The Pastoral Crisis
While these family problems were moving toward solution, the Order entered its first crisis. The friars had expected that they would cooperate with bishops and pastors. This was the intention of the Church. Many bishops and parish priests welcomed them, but after 1240 the hostility of many of the clergy toward the new Order became evident. The growing number of friars, their organization of the preaching ministry, and their success caused opposition. As bishops and priests realized that the friars exercised a ministry that was beyond their control, many of them severely hampered the work of the mendicant Orders (a name referring to the strict poverty of the friars). By mid-century the dispute reached crisis proportions. The attack threatened the very life of the Dominicans and Franciscans.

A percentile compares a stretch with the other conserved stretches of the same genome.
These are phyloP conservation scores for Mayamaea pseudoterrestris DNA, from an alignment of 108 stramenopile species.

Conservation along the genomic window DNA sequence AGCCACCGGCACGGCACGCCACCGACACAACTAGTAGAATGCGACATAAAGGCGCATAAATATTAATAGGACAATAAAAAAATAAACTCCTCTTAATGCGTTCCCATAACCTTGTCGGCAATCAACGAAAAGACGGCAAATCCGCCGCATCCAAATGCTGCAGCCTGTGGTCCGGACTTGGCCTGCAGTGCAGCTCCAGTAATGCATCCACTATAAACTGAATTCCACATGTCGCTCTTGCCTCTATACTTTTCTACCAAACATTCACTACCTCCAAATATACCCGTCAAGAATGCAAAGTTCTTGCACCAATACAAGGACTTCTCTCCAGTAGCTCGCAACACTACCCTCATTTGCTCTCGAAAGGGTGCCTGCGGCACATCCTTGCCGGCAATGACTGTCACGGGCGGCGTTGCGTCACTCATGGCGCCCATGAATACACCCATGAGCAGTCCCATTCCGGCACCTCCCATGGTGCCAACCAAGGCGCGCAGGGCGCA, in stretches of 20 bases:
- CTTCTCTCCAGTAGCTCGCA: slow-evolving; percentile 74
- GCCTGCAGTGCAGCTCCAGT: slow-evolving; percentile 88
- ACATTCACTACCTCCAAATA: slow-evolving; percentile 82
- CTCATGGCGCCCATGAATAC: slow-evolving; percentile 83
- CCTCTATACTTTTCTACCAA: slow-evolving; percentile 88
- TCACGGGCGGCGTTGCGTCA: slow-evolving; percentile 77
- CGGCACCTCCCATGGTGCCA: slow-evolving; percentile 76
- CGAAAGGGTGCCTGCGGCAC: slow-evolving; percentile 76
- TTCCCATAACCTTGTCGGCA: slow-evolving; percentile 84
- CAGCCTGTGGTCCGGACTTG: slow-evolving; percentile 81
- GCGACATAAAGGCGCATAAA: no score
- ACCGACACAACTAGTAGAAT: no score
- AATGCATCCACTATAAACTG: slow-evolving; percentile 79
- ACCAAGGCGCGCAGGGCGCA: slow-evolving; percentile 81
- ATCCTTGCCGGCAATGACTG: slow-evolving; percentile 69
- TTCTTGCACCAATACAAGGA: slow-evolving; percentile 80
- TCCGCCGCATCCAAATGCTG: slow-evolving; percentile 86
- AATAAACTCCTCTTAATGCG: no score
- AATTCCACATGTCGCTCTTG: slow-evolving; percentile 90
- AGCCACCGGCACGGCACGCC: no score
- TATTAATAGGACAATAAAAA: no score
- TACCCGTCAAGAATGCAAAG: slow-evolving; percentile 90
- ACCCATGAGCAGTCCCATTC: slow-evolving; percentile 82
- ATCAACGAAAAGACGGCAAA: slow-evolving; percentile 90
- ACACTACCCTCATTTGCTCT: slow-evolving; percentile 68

The controversy revolved mainly around the exemption of the friars from episcopal control, their privileges, and their ministry, especially preaching and its financial rewards. If the attack had succeeded, the originality of the new Orders would have been destroyed and the development of the religious life set back for centuries. However, the popes came to the support of tile friars. The Church had created the Orders and found them a valuable arm in furthering its policies.
The danger became acute when the University of Paris joined the conflict, seeking to terminate the teaching of the friars. In November 1254, Innocent IV, prompted by William of St. Amour and delegates of the University, revoked the friars’ privileges and subjected their ministry to the local clergy. However, their victory was short-lived. Two weeks later Innocent was dead and the friars claimed they had prayed him into his grave. Alexander IV canceled the bull of Innocent one month after it had been issued.